Val Bolsover


In childhood we are taught to share, the expectation being that others will share in return. We may have fewer sweets initially but our generosity should reap rewards in the future.
We use sharing to relate to joint experience. However I draw the line at the notion that we can share a book with children. In my literal world this would necessitate cutting it up and giving each child a few pages.

So now I find myself in a project where both uses apply: we share our work by giving it to be cut up or used in whichever way our co-collaborators choose. We do our best to play nicely with our new friends and share the experience of creating new things.

This first month has been really interesting. I suspect Lindsay and I have made things we would never have happened upon alone. We have been stimulated by the work we received and the drive to bring together Niki and Ros’ work in something new resulted in more ideas than we could possibly pursue. So we played with the ideas separately and together until we found avenues we wanted to follow. But the work also has a voice and we found ourselves diverted further by fresh observations.

I am looking forward to seeing what has happened to my initial pieces, and how Ros and Niki respond to what we have done with theirs. But looking forward I wonder who I will be working with and what we will be given to share for the next month.


Alison Berry & Sonia Griffin:

Using the works by Ruth Payne and Val Bolsover as a starting point, it has been a challenge to develop ideas that incorporate both as they are so different in visual appearance and in concept.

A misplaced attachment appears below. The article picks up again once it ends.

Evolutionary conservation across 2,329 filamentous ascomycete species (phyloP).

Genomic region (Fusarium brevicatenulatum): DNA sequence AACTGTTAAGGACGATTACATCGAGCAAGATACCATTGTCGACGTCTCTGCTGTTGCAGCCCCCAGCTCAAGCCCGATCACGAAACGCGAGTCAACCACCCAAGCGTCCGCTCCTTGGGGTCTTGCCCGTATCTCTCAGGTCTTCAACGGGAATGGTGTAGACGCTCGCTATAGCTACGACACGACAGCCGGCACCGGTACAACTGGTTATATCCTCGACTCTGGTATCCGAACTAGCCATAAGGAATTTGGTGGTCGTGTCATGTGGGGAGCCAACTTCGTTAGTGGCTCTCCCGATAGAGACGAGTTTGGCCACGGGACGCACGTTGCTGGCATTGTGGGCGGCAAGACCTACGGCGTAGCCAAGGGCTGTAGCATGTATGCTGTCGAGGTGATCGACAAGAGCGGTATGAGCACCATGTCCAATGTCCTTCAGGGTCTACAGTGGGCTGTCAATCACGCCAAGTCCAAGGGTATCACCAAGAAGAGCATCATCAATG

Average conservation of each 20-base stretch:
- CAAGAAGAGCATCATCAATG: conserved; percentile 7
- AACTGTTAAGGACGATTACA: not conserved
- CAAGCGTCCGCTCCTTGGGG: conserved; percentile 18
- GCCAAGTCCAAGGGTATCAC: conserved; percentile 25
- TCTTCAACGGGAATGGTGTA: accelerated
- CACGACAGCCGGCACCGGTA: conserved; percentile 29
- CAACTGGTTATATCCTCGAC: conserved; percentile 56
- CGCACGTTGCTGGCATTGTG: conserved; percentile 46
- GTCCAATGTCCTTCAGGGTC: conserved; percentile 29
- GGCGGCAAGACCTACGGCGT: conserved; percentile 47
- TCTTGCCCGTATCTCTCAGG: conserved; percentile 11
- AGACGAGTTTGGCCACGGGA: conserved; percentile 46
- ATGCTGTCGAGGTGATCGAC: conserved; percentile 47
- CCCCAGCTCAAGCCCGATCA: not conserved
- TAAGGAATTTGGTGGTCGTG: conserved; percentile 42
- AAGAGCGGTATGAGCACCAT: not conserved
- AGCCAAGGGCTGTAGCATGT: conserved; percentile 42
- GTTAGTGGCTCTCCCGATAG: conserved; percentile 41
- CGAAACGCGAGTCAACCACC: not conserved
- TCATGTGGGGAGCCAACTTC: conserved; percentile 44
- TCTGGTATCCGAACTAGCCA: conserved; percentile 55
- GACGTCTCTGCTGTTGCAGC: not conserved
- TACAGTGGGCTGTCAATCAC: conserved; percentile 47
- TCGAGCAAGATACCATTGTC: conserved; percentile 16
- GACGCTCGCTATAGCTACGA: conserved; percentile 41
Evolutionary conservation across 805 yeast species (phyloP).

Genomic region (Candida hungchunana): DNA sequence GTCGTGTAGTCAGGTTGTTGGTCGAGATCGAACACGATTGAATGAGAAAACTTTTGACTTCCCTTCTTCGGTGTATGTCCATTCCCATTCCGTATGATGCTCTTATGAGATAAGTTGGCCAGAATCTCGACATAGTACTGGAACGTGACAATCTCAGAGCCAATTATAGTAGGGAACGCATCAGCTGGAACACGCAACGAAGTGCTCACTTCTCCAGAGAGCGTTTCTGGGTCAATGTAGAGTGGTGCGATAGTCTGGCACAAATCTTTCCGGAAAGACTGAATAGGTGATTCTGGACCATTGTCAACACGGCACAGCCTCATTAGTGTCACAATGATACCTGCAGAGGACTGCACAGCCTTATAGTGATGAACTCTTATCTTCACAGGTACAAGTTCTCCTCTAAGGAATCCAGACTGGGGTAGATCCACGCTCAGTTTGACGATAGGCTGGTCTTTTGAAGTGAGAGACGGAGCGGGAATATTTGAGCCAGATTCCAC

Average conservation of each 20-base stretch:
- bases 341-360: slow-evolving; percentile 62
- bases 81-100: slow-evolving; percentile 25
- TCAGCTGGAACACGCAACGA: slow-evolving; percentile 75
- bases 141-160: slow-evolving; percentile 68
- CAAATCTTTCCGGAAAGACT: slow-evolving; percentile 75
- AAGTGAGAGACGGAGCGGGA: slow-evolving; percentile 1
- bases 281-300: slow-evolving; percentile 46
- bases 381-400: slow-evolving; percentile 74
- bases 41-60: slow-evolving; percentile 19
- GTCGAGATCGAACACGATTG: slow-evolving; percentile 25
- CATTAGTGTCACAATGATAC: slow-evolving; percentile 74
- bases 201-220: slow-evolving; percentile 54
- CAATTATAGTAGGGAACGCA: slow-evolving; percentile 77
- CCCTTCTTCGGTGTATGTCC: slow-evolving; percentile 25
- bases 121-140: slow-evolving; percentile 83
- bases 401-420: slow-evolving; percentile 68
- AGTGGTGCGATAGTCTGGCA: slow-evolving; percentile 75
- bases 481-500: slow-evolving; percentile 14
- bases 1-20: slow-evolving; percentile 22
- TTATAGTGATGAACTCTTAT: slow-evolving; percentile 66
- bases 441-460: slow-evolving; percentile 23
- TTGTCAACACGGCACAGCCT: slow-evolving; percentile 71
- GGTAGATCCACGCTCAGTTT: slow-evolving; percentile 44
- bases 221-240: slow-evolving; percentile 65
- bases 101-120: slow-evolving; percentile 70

Concentrating on manipulating their physical shape we have focused on two structures shown: a tower shape derived from Ruth’s work and wave-like signals from Val’s work. Parallels between the tower structure and historical architectural examples in literature such as the Bible have been pursued. Combined with the wave-like signals the theme of communication has become dominant in our new collaborative piece. Beginning with paper’s fundamental role as a medium for communication we have explored the explosion in contemporary communciation and posed questions about this.


Lindsay Connors:

Progressing the idea of indirect markmaking we have been experimenting with a series of photograms, inspired by the images, objects and marks that we identified in the works from Ros and Niki. Here are the results of a few sessions of experimentation in the darkroom. I feel they are starting points, and the perfectionist in me wants to push them further.

There is a certain degree of directionless play that has to go on without necessarily reaching resolution. As a teacher of Art, I recognise the importance of this , and have to remind myself that this is ok and in fact necessary. It happens all the time within my own practice.

Sharing this with a new collaboration partner is new ground. Its a bit like organising a ‘play date’, with the accompanying negotiation about what to play, and what the rules are.

I am learning to recognise that what happens in the studio together does not necessarily result in highly ‘finished work’, but instead opens up new possibilities either might not ordinarily have considered.


Ruth Payne

Picking up from Ros Barker’s awesome baking parchment scrolls, featuring figures traced & drawn from magazines/newspapers, I’ve made a pierced figurative tracing on the same medium.

These are photos of the parchment held up to the light of a window. There is a mysterious quality to the images and the figurative image starts to break down as the photos become more close up